Stories of Belonging
Ever wondered who you really are? Where’s your mob from? Where are your roots? Where do you belong? Hear, see, and feel embodied stories of ancestry and place. Black and white Australian women artivists together provoke resonant and entangled understandings of belonging and displacement through storied artworks, performances and installations.
Artworks created by six artist/researchers that trouble belonging in the colonial nation Australia are brought to life through performed storying.
Artist/researchers: Tracey Bunda (Ngugi and Wakka Wakka woman), Ngioka Bunda-Heath (Ngugi, Wakka Wakka and Birupi woman), Anjelena Parfitt (Eastern Arrernte woman), Robyn Heckenberg (Wiradjuri woman), Ali Black, Lexi Lasczik, Louise Phillips, Kim Snepvangers.
An awakening piece which sparks thought and concern on ones own identity, cultural challenges and triumphs, ’Stories of belonging’, as the name states itself, takes its audience through the cultural experiences of 6 artists/scholars from different backgrounds. Each story was different, yet there was an evident linking theme: the exploration of each persons identity and journey, to what brings them to this place in time. There were insightful stories of the Stolen Generation, to immigration, to loss of language and loss of stories passed down from family member to family member.
Stories of Belonging’ was a comfortable, engaging and intimate space where conversation was encouraged and stories could be told freely. It was an eye-opening performance which captivated it’s audience, leaving them feeling grateful to participate.The audience was asked to not clap, yet to express respect through silent acknowledgement and a Q&A sequence at the finale of the piece. This was an appropriate approach and added to the ambience and overall viewing experience. Expressive art related to each 6 individuals’ story of belonging was visible and presented throughout the show. A sewn dress, apron, paintings, embellishments, baskets, poems and song to name a few.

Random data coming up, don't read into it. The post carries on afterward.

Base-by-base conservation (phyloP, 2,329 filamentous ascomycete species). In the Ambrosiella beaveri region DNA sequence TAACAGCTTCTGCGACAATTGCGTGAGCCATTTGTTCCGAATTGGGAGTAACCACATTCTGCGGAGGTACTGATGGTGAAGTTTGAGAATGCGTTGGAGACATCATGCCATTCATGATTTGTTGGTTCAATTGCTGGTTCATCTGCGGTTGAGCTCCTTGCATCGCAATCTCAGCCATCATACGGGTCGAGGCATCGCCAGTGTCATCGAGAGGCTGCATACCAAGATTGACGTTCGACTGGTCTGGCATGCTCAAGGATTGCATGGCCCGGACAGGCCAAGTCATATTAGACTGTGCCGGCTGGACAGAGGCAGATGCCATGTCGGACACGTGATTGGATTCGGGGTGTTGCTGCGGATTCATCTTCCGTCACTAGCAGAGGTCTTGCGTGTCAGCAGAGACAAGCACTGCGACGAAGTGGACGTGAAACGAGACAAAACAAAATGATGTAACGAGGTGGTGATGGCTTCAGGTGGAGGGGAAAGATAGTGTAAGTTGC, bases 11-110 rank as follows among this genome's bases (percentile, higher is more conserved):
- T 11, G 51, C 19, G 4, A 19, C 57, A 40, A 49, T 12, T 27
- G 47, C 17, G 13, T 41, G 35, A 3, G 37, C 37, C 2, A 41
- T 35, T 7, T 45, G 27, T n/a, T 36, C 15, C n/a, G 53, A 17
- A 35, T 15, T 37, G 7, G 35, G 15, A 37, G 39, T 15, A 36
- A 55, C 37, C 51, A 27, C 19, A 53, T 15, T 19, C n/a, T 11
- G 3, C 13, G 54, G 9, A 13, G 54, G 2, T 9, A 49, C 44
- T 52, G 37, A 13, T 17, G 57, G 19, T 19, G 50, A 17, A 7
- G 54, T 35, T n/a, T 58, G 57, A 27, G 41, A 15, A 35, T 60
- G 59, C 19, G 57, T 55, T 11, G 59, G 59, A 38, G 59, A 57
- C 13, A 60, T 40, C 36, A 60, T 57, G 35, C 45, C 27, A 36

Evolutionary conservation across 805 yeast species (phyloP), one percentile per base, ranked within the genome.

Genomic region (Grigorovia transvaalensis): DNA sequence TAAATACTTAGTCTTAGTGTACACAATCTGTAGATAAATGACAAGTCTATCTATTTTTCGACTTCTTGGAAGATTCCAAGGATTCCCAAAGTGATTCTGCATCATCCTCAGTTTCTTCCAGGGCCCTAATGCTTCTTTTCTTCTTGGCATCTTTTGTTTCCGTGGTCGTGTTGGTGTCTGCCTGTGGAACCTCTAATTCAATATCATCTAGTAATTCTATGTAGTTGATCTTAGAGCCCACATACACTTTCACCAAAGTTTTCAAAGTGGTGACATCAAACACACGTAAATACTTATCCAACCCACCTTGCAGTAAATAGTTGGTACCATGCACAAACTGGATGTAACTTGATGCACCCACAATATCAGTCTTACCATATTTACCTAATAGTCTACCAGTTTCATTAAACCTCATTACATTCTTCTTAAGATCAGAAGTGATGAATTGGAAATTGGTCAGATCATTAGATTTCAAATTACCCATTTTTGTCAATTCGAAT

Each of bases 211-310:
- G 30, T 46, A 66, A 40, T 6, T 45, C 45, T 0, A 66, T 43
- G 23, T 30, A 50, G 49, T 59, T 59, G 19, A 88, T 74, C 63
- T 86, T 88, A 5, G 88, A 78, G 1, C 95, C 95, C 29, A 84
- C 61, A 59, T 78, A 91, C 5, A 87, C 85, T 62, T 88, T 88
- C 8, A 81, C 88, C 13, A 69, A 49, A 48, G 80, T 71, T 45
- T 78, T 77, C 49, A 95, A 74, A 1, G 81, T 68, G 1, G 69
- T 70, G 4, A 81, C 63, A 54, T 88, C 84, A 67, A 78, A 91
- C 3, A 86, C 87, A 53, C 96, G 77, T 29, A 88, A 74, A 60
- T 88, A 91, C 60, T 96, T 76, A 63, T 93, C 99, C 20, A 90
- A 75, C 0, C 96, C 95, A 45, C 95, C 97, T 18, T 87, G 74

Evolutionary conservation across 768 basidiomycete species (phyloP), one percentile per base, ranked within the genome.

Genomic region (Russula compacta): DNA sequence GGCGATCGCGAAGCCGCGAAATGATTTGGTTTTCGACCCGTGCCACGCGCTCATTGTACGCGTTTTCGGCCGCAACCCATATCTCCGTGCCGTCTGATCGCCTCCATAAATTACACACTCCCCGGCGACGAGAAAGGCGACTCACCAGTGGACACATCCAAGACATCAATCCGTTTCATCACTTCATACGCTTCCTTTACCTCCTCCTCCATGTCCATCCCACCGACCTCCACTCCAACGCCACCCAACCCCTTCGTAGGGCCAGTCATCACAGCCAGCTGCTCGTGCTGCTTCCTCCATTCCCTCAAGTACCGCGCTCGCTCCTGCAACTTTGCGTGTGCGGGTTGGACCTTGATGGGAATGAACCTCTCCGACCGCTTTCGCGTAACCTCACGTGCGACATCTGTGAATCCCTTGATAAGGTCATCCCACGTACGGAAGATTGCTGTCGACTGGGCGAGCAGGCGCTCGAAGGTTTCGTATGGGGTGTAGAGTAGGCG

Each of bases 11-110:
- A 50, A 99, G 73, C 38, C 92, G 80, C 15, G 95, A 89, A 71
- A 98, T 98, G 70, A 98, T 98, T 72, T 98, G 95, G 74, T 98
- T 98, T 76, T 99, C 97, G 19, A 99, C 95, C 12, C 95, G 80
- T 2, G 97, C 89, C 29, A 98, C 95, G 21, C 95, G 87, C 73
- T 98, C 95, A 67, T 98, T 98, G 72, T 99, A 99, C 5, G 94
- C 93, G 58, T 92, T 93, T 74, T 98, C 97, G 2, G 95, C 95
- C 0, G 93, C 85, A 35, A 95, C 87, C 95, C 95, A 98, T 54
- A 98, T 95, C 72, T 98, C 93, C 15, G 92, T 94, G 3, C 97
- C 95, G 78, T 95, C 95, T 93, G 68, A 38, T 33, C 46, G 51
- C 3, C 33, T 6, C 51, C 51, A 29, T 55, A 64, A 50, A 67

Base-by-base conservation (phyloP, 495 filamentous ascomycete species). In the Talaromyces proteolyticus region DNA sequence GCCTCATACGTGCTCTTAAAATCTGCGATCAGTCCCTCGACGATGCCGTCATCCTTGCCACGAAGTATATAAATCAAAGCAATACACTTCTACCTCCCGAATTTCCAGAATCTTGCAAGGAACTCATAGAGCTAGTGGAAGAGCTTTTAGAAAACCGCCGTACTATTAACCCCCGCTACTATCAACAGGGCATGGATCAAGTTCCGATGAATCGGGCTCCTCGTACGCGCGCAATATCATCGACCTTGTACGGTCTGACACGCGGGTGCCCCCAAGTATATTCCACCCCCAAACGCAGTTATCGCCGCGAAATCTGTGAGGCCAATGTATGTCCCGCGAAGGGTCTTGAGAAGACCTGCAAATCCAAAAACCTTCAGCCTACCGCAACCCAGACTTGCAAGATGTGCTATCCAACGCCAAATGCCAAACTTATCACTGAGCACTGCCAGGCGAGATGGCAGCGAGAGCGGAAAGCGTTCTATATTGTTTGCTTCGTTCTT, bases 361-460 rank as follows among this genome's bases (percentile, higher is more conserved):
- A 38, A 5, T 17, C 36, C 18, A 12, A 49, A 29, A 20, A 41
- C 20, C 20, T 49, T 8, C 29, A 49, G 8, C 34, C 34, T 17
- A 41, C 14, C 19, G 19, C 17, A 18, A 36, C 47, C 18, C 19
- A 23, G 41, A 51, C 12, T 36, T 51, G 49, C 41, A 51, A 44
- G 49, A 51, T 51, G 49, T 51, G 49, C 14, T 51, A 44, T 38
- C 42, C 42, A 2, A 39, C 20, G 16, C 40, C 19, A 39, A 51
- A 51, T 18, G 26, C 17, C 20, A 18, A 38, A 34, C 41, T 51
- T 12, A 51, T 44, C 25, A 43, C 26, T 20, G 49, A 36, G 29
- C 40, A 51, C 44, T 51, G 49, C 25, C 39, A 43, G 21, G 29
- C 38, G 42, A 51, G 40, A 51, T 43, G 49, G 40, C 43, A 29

The journey and topic of ‘belonging’ is diverse to each individual, yet holds the same underlying value to everyone. To know the stories of family past and present is a blessing, and the struggles leave us feeling humble and hungry to spread awareness, or to take advantage of the freedom and choices we have today as result. ‘Stories on belonging’ subconsciously leaves it’s audience feeling this gratitude.An evoking performance and experience of story exchange, the most powerful tool for healing in the modern world.
I LOVE the intimacy of this collection, grand daughters touching their heritage, calling back to grandmothers, grandfathers, recounting journeys home. The personal props, the aprons and sheet music and newspaper articles etc also make these stories come to life – the power of physical artifices – they seem to be able to create such a sense of presence – so empty without voices, so rich with handling.
Bronwin Patrickson, Digital Humanities Researcher
Am blown away. So much to think upon and stir with and weep over. Bowing to you and all. ❤🙏🏻❤ “Belonging” is something that I feel eludes me in some visceral way … and I can understand in my bones why people lost in the bush are often found naked.
Louise Simmons, Dramatist & Yoga Guide
Stories of Belonging project overview
A rather novel marriage
I will never forget Etch-Stitch and through you, grasping, feeling, sensing, imagining – recognising and honouring the story of your Great-great-grandmother. How amazed and how proud she would be to see you now – blood of her blood – so powerfully evoking her story, and drawing upon the threads of her life to weave into the now – and to open our eyes and hearts. A small white woman. A huge courage. I am deeply moved, troubled, uplifted. At first I wondered if the initials were infants lost – but that could not be so at the age of 15. A mystery – and possibly a marking of life and loves –on the side of her heart – whereas on the other side – those who marked her as a young woman? Such a life-shaking message – with no single answer….I was stunned at your power in performance – the fluid naturalness of your speaking – speaking truth to power – disrupting, honouring, tenderly bringing to life this brave (and marked) ancestor – she spoke through you.
And oh… the timing of the ambulances or police sirens during your performance. Perfect.
Janice Jones, Honorary Senior Lecturer, Arts Education, USQ
Moving through homelands
They walk beside me